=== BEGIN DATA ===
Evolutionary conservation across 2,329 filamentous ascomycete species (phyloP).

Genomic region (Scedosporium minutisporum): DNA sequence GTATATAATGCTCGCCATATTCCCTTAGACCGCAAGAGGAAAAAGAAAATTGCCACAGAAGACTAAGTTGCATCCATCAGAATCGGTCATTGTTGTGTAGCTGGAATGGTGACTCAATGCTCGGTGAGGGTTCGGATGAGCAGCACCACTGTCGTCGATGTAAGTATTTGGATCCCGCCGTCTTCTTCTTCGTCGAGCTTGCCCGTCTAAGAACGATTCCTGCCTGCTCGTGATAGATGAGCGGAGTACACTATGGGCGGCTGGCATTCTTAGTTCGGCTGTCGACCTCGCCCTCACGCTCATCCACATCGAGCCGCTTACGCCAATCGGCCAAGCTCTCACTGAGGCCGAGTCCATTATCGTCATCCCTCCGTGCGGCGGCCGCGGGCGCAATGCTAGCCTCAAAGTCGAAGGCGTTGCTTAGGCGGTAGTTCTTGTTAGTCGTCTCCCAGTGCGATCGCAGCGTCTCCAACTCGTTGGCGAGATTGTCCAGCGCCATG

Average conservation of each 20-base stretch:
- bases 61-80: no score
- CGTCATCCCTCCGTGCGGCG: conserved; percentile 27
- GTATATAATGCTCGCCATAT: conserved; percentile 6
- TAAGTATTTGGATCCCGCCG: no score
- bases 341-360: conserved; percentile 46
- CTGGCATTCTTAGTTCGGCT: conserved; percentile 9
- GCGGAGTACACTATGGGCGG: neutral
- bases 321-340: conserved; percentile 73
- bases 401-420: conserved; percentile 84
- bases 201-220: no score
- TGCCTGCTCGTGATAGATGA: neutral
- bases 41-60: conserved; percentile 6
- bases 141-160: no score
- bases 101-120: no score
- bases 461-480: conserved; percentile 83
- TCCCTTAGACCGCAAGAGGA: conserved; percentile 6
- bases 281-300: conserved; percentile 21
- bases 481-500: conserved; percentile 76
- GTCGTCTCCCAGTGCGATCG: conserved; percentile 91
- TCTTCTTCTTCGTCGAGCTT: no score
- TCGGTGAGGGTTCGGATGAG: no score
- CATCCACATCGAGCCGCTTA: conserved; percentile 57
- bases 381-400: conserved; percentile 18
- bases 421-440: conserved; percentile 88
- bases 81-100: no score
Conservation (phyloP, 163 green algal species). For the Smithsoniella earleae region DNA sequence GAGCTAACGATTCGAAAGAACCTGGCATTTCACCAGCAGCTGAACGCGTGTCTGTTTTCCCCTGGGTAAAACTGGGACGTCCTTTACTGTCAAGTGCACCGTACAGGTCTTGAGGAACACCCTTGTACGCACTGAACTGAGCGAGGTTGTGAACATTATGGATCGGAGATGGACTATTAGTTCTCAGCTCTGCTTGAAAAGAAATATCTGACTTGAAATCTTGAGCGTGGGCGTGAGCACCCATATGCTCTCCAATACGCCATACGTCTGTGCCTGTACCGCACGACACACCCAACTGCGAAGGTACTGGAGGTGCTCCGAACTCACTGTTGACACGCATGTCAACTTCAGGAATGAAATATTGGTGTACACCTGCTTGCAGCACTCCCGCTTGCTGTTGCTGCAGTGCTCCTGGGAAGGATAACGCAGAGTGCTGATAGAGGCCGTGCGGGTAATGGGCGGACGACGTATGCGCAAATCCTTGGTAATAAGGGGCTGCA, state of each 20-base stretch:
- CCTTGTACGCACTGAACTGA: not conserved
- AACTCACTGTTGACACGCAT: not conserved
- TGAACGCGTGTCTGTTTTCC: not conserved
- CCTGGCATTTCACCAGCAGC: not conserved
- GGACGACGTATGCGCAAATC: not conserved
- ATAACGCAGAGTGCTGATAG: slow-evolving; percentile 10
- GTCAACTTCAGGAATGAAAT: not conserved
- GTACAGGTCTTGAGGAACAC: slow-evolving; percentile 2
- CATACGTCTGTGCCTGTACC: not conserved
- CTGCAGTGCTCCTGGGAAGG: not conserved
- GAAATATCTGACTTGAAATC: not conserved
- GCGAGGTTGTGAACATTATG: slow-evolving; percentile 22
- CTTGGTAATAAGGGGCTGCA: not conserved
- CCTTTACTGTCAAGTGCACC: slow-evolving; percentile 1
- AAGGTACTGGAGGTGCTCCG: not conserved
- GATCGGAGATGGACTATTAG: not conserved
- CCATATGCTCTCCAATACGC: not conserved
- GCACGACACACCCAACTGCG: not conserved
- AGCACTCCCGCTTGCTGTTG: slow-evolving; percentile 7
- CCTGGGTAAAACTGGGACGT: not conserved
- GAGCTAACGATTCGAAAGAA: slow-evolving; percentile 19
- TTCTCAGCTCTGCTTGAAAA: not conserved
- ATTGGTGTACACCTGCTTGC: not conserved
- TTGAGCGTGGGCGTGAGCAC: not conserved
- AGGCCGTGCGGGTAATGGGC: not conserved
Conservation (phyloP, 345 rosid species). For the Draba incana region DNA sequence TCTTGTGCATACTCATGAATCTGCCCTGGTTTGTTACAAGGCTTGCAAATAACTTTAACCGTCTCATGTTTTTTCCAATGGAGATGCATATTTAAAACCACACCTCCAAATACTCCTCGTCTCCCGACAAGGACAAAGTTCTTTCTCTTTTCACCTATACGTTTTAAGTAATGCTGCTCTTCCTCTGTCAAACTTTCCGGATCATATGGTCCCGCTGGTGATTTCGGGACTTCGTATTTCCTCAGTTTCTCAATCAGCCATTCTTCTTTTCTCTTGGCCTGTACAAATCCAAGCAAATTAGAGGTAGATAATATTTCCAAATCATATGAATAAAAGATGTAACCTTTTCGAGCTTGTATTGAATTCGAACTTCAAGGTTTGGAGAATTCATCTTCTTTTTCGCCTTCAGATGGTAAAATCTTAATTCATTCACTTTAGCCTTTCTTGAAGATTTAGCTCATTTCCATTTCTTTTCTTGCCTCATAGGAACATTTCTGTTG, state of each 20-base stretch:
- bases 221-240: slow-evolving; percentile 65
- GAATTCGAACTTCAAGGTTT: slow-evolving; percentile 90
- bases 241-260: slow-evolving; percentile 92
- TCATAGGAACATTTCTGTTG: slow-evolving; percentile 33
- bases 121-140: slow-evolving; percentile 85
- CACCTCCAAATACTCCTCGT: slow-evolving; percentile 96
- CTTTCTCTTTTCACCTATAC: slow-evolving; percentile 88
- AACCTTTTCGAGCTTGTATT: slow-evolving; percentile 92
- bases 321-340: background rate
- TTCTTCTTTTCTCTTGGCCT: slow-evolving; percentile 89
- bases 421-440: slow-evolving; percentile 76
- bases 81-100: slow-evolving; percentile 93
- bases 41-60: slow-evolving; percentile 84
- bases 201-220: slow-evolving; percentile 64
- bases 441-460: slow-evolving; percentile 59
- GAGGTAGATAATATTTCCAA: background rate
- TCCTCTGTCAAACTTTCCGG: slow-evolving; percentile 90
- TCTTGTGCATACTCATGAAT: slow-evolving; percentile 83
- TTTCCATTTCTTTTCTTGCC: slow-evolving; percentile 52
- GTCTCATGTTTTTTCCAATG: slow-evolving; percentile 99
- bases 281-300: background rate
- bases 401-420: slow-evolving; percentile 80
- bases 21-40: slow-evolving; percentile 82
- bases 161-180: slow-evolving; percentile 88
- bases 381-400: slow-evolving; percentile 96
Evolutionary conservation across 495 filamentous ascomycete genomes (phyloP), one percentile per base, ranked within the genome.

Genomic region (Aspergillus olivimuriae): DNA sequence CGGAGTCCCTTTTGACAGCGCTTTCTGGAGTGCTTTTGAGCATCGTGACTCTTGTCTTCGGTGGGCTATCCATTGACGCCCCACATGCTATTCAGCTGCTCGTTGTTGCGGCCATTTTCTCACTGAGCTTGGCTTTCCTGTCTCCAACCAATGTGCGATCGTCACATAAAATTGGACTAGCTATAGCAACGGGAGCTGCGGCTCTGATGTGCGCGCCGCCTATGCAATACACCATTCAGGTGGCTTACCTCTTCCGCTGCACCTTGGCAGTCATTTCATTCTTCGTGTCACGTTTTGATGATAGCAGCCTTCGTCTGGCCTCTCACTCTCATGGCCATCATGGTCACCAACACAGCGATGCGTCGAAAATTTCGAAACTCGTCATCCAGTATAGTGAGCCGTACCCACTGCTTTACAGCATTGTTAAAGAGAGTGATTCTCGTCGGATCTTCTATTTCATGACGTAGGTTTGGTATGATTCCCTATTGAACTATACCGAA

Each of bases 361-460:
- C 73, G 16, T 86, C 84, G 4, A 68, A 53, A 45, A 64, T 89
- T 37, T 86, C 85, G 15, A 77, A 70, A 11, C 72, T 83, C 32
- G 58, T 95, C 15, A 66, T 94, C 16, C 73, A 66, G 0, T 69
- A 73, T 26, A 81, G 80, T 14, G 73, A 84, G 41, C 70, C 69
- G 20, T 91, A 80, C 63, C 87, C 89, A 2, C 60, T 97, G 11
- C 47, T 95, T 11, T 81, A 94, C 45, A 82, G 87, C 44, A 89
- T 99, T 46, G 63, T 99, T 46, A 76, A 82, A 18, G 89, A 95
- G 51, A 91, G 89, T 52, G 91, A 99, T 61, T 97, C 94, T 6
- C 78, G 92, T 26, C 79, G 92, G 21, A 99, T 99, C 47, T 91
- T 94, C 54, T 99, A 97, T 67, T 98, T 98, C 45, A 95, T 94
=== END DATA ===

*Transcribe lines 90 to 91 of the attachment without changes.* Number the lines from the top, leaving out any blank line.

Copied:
- T 99, T 46, G 63, T 99, T 46, A 76, A 82, A 18, G 89, A 95
- G 51, A 91, G 89, T 52, G 91, A 99, T 61, T 97, C 94, T 6